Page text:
[0.         0.         0.         0.03434343 0.96565657]]

We now obtain 4 5*5 spatial lag conditioned transition probability matrices instead of 5 as in case (1).

The Q and likelihood ratio statistics are still both significant.

>>> "%.3f"%sm.LR
'172.105'
>>> "%.3f"%sm.Q
'321.128'
>>> "%.3f"%sm.LR_p_value
'0.000'
>>> "%.3f"%sm.Q_p_value
'0.000'
>>> sm.dof_hom
45

(3) We can also set the cutoffs for relative incomes and their spatial lags manually. For example, we want the defining cutoffs to be [0.8, 0.9, 1, 1.2], meaning that relative incomes: 2.1 smaller than 0.8 : class 0 2.2 between 0.8 and 0.9: class 1 2.3 between 0.9 and 1.0 : class 2 2.4 between 1.0 and 1.2: class 3 2.5 larger than 1.2: class 4

>>> cc = np.array([0.8, 0.9, 1, 1.2])
>>> sm = Spatial_Markov(rpci, w, cutoffs=cc, lag_cutoffs=cc, variable_name='rpci')
>>> sm.cutoffs
array([0.8, 0.9, 1. , 1.2])
>>> sm.k
5
>>> sm.lag_cutoffs
array([0.8, 0.9, 1. , 1.2])
>>> sm.m
5
>>> for p in sm.P:
...     print(p)
[[0.96703297 0.03296703 0.         0.         0.        ]
 [0.10638298 0.68085106 0.21276596 0.         0.        ]
 [0.         0.14285714 0.7755102  0.08163265 0.        ]
 [0.         0.         0.5        0.5        0.        ]
 [0.         0.         0.         0.         0.        ]]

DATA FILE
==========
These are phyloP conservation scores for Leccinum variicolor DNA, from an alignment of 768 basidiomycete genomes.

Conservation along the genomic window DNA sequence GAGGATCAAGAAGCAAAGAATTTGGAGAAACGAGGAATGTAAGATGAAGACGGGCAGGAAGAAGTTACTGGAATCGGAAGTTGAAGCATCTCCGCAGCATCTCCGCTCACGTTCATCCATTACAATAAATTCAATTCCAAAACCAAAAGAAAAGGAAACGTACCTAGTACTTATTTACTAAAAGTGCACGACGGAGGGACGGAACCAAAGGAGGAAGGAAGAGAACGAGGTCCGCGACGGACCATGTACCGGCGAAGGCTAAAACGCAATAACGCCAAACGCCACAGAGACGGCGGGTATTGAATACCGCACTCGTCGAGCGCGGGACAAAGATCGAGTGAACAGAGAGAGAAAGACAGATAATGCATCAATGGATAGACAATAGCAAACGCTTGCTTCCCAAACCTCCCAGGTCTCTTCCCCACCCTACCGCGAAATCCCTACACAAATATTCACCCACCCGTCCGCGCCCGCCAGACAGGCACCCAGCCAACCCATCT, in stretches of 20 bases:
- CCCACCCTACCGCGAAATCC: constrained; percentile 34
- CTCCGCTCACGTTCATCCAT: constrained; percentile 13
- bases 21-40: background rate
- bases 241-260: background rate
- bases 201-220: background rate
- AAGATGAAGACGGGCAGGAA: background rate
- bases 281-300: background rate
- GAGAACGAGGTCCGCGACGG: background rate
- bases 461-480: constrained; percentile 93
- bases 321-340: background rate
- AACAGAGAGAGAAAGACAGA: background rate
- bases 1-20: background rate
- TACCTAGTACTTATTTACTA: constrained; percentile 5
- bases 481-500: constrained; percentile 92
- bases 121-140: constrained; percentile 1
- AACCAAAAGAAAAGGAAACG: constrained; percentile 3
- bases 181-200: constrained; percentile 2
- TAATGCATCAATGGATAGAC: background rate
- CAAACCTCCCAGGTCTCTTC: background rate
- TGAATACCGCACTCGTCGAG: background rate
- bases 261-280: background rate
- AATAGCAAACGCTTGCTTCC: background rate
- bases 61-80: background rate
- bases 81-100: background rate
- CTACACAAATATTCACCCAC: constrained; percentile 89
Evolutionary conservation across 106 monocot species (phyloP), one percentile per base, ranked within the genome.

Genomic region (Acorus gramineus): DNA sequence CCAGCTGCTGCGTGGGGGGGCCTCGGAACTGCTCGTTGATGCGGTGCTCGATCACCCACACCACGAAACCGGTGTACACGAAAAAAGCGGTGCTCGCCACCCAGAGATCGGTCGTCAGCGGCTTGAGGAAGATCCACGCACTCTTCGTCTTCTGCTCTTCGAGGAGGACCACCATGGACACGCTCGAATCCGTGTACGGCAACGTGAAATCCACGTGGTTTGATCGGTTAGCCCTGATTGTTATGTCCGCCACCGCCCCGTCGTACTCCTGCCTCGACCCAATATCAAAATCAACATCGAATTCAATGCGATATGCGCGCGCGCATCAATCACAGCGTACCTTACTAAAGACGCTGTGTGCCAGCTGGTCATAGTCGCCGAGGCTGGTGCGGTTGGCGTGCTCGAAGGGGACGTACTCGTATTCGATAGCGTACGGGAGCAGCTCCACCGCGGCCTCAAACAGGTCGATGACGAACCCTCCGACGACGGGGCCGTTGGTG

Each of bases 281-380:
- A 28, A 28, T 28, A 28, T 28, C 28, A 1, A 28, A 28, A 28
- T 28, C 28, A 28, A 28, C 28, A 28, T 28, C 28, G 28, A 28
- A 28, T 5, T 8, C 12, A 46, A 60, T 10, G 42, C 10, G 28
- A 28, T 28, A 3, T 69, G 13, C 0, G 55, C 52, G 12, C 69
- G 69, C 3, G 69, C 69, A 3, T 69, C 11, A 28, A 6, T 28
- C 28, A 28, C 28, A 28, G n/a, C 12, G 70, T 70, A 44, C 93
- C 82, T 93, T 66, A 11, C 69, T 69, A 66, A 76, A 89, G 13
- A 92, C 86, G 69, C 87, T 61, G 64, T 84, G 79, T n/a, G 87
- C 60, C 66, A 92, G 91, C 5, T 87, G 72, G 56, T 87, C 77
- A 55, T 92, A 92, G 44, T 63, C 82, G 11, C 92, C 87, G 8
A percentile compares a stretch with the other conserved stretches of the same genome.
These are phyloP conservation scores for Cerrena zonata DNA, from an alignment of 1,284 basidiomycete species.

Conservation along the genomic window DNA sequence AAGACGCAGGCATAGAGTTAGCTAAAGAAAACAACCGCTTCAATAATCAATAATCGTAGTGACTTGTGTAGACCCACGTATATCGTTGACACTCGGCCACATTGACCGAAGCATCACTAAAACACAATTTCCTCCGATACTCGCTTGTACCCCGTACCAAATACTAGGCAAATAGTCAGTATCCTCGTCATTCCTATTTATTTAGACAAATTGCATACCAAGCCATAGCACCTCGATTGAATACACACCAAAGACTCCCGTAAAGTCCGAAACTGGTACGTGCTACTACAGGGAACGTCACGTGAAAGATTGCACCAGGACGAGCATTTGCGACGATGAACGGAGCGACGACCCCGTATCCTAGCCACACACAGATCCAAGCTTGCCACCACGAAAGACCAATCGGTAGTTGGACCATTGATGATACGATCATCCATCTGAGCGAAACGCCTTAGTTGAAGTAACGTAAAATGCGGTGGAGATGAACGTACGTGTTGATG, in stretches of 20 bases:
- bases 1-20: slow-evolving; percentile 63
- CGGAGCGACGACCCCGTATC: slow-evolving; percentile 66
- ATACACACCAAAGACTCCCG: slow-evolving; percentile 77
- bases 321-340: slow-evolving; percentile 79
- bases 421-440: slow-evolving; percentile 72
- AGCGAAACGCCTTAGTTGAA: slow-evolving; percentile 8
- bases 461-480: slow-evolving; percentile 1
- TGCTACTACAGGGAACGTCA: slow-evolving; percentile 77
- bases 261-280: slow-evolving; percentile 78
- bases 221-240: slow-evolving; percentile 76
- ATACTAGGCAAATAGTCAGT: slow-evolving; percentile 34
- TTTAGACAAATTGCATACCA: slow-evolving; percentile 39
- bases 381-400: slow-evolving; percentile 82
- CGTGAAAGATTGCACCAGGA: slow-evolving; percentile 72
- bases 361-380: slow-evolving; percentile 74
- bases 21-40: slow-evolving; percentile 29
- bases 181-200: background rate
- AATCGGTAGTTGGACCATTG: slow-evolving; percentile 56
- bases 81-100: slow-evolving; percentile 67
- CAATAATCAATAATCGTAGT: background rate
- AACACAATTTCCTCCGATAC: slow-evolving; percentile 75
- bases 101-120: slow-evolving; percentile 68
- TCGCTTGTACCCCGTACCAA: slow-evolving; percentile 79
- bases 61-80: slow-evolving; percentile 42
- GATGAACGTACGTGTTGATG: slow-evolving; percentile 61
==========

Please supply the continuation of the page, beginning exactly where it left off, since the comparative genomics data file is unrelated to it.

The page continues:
[[0.88636364 0.10606061 0.00757576 0.         0.        ]
 [0.04402516 0.89308176 0.06289308 0.         0.        ]
 [0.         0.05882353 0.8627451  0.07843137 0.        ]
 [0.         0.         0.13846154 0.86153846 0.        ]
 [0.         0.         0.         0.         1.        ]]
[[0.78082192 0.17808219 0.02739726 0.01369863 0.        ]
 [0.03488372 0.90406977 0.05813953 0.00290698 0.        ]
 [0.         0.05919003 0.84735202 0.09034268 0.00311526]
 [0.         0.         0.05811623 0.92985972 0.01202405]
 [0.         0.         0.         0.14285714 0.85714286]]
[[0.82692308 0.15384615 0.         0.01923077 0.        ]
 [0.0703125  0.7890625  0.125      0.015625   0.        ]
 [0.00295858 0.06213018 0.82248521 0.10946746 0.00295858]
 [0.         0.00185529 0.07606679 0.88497217 0.03710575]
 [0.         0.         0.         0.07803468 0.92196532]]
[[0.         0.         0.         0.         0.        ]
 [0.         0.         0.         0.         0.        ]
 [0.         0.06666667 0.9        0.03333333 0.        ]
 [0.         0.         0.05660377 0.90566038 0.03773585]
 [0.         0.         0.         0.03932584 0.96067416]]